Place heritage as a communication tool

Place heritage and tourism

The emergence of heritage tourism in the 1980s marks a shift from Fordist to post-Fordist forms of production (Meethan, 1998; Ioannides & Debbage, 1997; Uriely, 1997; Fayos-Sola, 1996). Whilst in the 1960s and 1970s, the mass production and consumption processes of Fordism resulted in standardised tourism packages for the mainstream market, post-Fordist forms of consumption have established new paradigms of tourism experiences, catering to “increasingly complex and diverse needs of demand” (Fayos-Sola, 1996, p. 406). The evolution from product-centred to customer-centred approaches, from production-orientation to relationship-orientation, involves a shift in the consumption of tourist products and their attributes. Visitors connect with a tourist site through a unique experiential relationship, forming specific expectations and motivations through personalised and culturalised forms of mediation (Silberberg, 1995).
Given that a tourist product is not consumed per se, but for the satisfaction, or characteristics it delivers (Reekie & Crook, 1995, p. 167), the site-specific characteristics are experienced through subjectively constructed interpretations and motivations. The experiential linkage results from a host of intrinsic feelings, including social distinction (Bourdieu, 1986) and the need for an “authentic” experience (Cohen, 1988, p. 374). The latter assumes a pivotal role in Apostolakis’ “lateral relationship model” (2003, p. 797), propounding that “demand and supply side approaches converge through the operations of authenticity” (Apostolakis, 2003, p. 797). Expanding on Richards’ (1996) model of heritage tourism, centred on the concept of authenticity with regard to tourism products and processes, Apostolakis (2003, pp. 802–803) has developed his Two Chain Model of Heritage Tourism. He supplements the push factor of personal motivation and the pull factor of attractiveness to the model, recognising that authenticity is the core concept that connects demand (consumption) and supply (providers) of heritage tourism activity. Teo and Yeoh (1997, p. 193) hold that as “more and more tourists are attracted to a place, its authenticity will be put at stake”. Most tourists, according to Teo and Yeoh, select a destination for their expectations of the destination rather than for its intrinsic values of authenticity. In short, the perceived authenticity matters more than the genuine authenticity of the site.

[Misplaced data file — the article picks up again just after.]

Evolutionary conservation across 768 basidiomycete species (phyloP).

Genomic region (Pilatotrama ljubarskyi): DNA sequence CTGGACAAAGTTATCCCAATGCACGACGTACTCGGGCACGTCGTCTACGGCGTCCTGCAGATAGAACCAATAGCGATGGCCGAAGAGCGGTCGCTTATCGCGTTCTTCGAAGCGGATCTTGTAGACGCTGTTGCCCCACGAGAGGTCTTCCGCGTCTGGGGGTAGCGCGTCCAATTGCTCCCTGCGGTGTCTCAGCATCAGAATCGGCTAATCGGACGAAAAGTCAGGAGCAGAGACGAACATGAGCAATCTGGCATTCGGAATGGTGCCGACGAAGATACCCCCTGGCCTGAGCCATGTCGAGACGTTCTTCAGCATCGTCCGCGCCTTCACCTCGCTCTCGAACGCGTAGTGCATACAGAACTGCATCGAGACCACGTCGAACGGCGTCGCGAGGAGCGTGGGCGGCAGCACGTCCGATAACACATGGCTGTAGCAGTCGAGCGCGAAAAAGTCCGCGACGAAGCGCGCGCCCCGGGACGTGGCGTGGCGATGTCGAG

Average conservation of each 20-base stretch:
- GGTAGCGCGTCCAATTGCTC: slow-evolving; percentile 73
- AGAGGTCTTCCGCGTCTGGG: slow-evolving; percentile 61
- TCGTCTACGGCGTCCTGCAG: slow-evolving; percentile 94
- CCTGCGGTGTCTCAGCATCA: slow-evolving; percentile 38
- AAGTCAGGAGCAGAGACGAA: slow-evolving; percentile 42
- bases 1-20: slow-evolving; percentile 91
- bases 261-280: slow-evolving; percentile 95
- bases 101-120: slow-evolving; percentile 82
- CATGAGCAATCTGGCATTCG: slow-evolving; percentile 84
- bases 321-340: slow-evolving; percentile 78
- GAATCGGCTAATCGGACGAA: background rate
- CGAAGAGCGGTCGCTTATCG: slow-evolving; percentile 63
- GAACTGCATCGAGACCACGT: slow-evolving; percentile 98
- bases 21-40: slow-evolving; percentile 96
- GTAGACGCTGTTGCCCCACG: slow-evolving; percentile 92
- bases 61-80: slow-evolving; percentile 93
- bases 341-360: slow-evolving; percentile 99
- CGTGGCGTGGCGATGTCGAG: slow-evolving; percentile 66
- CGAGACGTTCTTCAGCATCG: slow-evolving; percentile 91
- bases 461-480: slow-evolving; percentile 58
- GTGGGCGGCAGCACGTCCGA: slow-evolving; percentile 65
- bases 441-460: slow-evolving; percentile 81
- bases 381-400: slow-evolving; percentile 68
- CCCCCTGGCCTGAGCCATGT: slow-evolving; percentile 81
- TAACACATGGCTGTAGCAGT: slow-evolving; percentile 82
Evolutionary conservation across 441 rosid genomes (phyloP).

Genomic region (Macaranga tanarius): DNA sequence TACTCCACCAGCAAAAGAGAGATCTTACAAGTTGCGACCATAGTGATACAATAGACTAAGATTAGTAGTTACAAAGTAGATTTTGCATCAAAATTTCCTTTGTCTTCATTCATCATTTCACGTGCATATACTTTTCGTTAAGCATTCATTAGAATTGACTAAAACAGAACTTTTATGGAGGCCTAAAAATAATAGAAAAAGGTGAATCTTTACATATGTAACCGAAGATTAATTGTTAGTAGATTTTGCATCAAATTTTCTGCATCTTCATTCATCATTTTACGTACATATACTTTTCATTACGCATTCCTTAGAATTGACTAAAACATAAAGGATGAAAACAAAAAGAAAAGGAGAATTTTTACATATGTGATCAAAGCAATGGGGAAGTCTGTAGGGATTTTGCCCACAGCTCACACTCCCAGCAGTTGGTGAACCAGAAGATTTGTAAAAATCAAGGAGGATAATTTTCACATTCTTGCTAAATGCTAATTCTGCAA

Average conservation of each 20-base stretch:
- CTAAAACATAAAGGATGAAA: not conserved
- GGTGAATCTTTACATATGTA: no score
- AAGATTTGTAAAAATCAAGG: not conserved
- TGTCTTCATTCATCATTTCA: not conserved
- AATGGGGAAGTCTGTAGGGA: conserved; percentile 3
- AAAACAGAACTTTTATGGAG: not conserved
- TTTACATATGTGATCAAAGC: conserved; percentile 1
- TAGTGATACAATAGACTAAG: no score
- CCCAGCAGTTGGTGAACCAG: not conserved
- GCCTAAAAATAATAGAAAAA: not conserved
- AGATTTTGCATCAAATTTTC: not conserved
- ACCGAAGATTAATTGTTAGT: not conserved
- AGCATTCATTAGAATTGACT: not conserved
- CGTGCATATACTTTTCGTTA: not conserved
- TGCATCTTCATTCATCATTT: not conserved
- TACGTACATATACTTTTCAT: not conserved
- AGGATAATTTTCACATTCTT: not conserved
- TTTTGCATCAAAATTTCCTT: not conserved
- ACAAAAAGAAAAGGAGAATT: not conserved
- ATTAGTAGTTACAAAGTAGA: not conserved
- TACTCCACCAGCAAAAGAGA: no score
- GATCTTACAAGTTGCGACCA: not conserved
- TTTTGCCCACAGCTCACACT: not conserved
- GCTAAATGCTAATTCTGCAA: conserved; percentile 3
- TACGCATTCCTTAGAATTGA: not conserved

Thus, Apostolakis (2003, p. 801) calls for a subjective framework of tourist experiences, as “authenticity’s nature evolves from a static into a flow concept”. As a subjective construct, authenticity is an elastic concept that can be adapted to various tourist and corporate needs, given that consumers hold volatile attitudes towards heritage sites (Teisdall, Oc, & Heath, 1996). The polysemic interpretation of authenticity generates various layers of meaning, depending on the targeted consumer segments and personal cognitive and emotional motives.
The experiential definition of heritage tourism incorporates an interpersonal element, as the linkages between the site, the motives and perceptions of tourists conceptually designate an interactive process. Heritage tourism is therefore defined as a form of tourism referring to “historic sites and buildings and the experiences people seek to have in them” (Christou, 2005, p. 5). Nuryanti (1996, p. 257) points out that heritage tourism “is characterized by two seemingly contradictory phenomena: the unique and the universal”. Each heritage site has unique attributes, and heritage is reinterpreted and recreated on an individual basis. When visitors embark on heritage tourism, they are mostly motivated by intrinsic feelings, such as nostalgia (Pretes, 1995, p. 13; Hewison, 1987, p. 45). In a similar vein, Zeppel and Hall (1992, p. 78) consider that heritage tourism is “based on nostalgia for the past and the desire to experience diverse cultural landscapes and forms”.

Places of nostalgia

The concept of nostalgia plays a key role in heritage branding, in both cultural tourism and heritage branding. With emerging conceptualisations in marketing, such as tradition, custom, nostalgia, melancholia, iconic branding, retro branding, heritage marketing and heritage tourism (Balmer, 2011), brands have adopted new expressive repertoires. They benefit from the inherent latent value of place heritage when drawing on the territorial, cultural and/or ancestral past, as Balmer (2013) has demonstrated in a multidisciplinary perspective.
Phillips, Schrempf-Stirling and Stutz (2020) posit that nostalgia can be a constitutive element of a collective identity, while Gabriel (1993) argues that it juxtaposes an idealised interpretation of the past with a present that is found impoverished and lacking. This is the case, for example, when employees nostalgically recall the golden days of the foundation of their organisation the founder, or the past physical buildings. In heritage-rich cities, heritage can be integrated ...

Table of contents

  1. Cover
  2. Half Title
  3. Title Page
  4. Copyright Page
  5. Table of Contents
  6. List of contributors
  7. Introduction to contemporary issues in sustainable branding: ethical, social, and environmental perspectives
  8. Part I People
  9. Part II Planet
  10. Part III Prosperity
  11. Index